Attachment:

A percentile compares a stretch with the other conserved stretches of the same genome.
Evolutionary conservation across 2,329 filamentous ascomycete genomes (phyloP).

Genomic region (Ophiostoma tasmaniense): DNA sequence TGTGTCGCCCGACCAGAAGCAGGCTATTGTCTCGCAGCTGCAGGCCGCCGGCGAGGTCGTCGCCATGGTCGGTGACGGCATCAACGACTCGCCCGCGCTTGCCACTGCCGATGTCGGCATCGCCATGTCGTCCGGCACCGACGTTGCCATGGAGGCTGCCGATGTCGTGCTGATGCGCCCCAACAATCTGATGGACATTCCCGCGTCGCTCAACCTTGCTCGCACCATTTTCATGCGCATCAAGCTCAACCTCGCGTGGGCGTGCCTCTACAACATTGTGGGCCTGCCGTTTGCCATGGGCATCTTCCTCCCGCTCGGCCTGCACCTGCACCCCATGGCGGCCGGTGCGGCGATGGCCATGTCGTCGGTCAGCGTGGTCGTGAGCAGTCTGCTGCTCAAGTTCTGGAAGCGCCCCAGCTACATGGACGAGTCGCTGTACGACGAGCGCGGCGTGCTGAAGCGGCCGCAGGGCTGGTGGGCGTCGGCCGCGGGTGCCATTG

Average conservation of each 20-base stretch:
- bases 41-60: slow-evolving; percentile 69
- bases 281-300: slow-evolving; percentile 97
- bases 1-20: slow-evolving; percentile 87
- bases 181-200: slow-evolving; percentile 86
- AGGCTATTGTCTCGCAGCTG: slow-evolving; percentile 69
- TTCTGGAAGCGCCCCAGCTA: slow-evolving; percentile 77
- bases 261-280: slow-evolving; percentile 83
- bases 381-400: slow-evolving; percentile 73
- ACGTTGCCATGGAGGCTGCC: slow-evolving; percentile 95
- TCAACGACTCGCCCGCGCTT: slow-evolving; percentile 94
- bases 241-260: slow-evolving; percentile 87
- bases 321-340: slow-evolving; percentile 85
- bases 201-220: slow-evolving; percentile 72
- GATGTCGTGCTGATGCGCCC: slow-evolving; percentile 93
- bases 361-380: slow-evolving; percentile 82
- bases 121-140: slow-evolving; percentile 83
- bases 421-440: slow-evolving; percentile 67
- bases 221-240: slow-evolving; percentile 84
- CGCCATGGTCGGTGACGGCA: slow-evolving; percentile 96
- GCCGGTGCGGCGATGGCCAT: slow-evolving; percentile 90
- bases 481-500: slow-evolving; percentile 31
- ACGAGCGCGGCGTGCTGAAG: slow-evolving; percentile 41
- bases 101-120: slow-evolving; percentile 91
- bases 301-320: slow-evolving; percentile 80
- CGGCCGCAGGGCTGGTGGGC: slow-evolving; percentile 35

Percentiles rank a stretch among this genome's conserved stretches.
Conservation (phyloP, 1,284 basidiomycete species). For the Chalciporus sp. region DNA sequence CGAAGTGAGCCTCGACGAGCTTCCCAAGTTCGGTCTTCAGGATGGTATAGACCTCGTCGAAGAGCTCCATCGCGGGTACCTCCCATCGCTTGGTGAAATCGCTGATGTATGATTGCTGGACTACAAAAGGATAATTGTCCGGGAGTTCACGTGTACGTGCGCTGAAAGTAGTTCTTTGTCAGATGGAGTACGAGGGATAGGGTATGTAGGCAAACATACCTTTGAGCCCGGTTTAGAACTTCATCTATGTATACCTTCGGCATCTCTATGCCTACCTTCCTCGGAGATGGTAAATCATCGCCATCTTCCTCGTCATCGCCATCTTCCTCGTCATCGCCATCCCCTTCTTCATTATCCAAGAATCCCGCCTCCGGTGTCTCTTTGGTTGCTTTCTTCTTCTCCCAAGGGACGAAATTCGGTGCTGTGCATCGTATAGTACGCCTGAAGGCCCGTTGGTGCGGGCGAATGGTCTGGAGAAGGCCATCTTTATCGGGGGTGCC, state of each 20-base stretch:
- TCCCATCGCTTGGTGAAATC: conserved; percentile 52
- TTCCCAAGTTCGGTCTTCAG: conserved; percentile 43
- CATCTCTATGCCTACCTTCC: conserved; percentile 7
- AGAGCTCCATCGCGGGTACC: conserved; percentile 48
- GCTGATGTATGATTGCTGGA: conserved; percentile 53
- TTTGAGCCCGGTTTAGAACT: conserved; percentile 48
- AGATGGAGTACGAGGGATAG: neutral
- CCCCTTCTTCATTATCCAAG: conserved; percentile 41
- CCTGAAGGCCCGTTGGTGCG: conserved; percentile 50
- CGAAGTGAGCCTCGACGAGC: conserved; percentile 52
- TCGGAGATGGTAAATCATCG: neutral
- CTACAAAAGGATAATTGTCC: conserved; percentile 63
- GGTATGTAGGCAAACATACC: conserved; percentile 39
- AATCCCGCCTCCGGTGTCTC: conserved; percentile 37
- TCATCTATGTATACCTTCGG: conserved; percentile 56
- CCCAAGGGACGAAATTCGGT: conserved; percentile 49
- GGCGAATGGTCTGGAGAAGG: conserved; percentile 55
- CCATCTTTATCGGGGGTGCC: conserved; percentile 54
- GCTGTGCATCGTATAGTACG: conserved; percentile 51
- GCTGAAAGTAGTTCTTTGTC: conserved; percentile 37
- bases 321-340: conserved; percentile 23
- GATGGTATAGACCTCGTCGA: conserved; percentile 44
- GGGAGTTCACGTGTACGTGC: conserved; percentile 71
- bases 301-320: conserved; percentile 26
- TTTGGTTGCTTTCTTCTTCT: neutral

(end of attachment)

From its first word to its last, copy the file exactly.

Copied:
A percentile compares a stretch with the other conserved stretches of the same genome.
Evolutionary conservation across 2,329 filamentous ascomycete genomes (phyloP).

Genomic region (Ophiostoma tasmaniense): DNA sequence TGTGTCGCCCGACCAGAAGCAGGCTATTGTCTCGCAGCTGCAGGCCGCCGGCGAGGTCGTCGCCATGGTCGGTGACGGCATCAACGACTCGCCCGCGCTTGCCACTGCCGATGTCGGCATCGCCATGTCGTCCGGCACCGACGTTGCCATGGAGGCTGCCGATGTCGTGCTGATGCGCCCCAACAATCTGATGGACATTCCCGCGTCGCTCAACCTTGCTCGCACCATTTTCATGCGCATCAAGCTCAACCTCGCGTGGGCGTGCCTCTACAACATTGTGGGCCTGCCGTTTGCCATGGGCATCTTCCTCCCGCTCGGCCTGCACCTGCACCCCATGGCGGCCGGTGCGGCGATGGCCATGTCGTCGGTCAGCGTGGTCGTGAGCAGTCTGCTGCTCAAGTTCTGGAAGCGCCCCAGCTACATGGACGAGTCGCTGTACGACGAGCGCGGCGTGCTGAAGCGGCCGCAGGGCTGGTGGGCGTCGGCCGCGGGTGCCATTG

Average conservation of each 20-base stretch:
- bases 41-60: slow-evolving; percentile 69
- bases 281-300: slow-evolving; percentile 97
- bases 1-20: slow-evolving; percentile 87
- bases 181-200: slow-evolving; percentile 86
- AGGCTATTGTCTCGCAGCTG: slow-evolving; percentile 69
- TTCTGGAAGCGCCCCAGCTA: slow-evolving; percentile 77
- bases 261-280: slow-evolving; percentile 83
- bases 381-400: slow-evolving; percentile 73
- ACGTTGCCATGGAGGCTGCC: slow-evolving; percentile 95
- TCAACGACTCGCCCGCGCTT: slow-evolving; percentile 94
- bases 241-260: slow-evolving; percentile 87
- bases 321-340: slow-evolving; percentile 85
- bases 201-220: slow-evolving; percentile 72
- GATGTCGTGCTGATGCGCCC: slow-evolving; percentile 93
- bases 361-380: slow-evolving; percentile 82
- bases 121-140: slow-evolving; percentile 83
- bases 421-440: slow-evolving; percentile 67
- bases 221-240: slow-evolving; percentile 84
- CGCCATGGTCGGTGACGGCA: slow-evolving; percentile 96
- GCCGGTGCGGCGATGGCCAT: slow-evolving; percentile 90
- bases 481-500: slow-evolving; percentile 31
- ACGAGCGCGGCGTGCTGAAG: slow-evolving; percentile 41
- bases 101-120: slow-evolving; percentile 91
- bases 301-320: slow-evolving; percentile 80
- CGGCCGCAGGGCTGGTGGGC: slow-evolving; percentile 35

Percentiles rank a stretch among this genome's conserved stretches.
Conservation (phyloP, 1,284 basidiomycete species). For the Chalciporus sp. region DNA sequence CGAAGTGAGCCTCGACGAGCTTCCCAAGTTCGGTCTTCAGGATGGTATAGACCTCGTCGAAGAGCTCCATCGCGGGTACCTCCCATCGCTTGGTGAAATCGCTGATGTATGATTGCTGGACTACAAAAGGATAATTGTCCGGGAGTTCACGTGTACGTGCGCTGAAAGTAGTTCTTTGTCAGATGGAGTACGAGGGATAGGGTATGTAGGCAAACATACCTTTGAGCCCGGTTTAGAACTTCATCTATGTATACCTTCGGCATCTCTATGCCTACCTTCCTCGGAGATGGTAAATCATCGCCATCTTCCTCGTCATCGCCATCTTCCTCGTCATCGCCATCCCCTTCTTCATTATCCAAGAATCCCGCCTCCGGTGTCTCTTTGGTTGCTTTCTTCTTCTCCCAAGGGACGAAATTCGGTGCTGTGCATCGTATAGTACGCCTGAAGGCCCGTTGGTGCGGGCGAATGGTCTGGAGAAGGCCATCTTTATCGGGGGTGCC, state of each 20-base stretch:
- TCCCATCGCTTGGTGAAATC: conserved; percentile 52
- TTCCCAAGTTCGGTCTTCAG: conserved; percentile 43
- CATCTCTATGCCTACCTTCC: conserved; percentile 7
- AGAGCTCCATCGCGGGTACC: conserved; percentile 48
- GCTGATGTATGATTGCTGGA: conserved; percentile 53
- TTTGAGCCCGGTTTAGAACT: conserved; percentile 48
- AGATGGAGTACGAGGGATAG: neutral
- CCCCTTCTTCATTATCCAAG: conserved; percentile 41
- CCTGAAGGCCCGTTGGTGCG: conserved; percentile 50
- CGAAGTGAGCCTCGACGAGC: conserved; percentile 52
- TCGGAGATGGTAAATCATCG: neutral
- CTACAAAAGGATAATTGTCC: conserved; percentile 63
- GGTATGTAGGCAAACATACC: conserved; percentile 39
- AATCCCGCCTCCGGTGTCTC: conserved; percentile 37
- TCATCTATGTATACCTTCGG: conserved; percentile 56
- CCCAAGGGACGAAATTCGGT: conserved; percentile 49
- GGCGAATGGTCTGGAGAAGG: conserved; percentile 55
- CCATCTTTATCGGGGGTGCC: conserved; percentile 54
- GCTGTGCATCGTATAGTACG: conserved; percentile 51
- GCTGAAAGTAGTTCTTTGTC: conserved; percentile 37
- bases 321-340: conserved; percentile 23
- GATGGTATAGACCTCGTCGA: conserved; percentile 44
- GGGAGTTCACGTGTACGTGC: conserved; percentile 71
- bases 301-320: conserved; percentile 26
- TTTGGTTGCTTTCTTCTTCT: neutral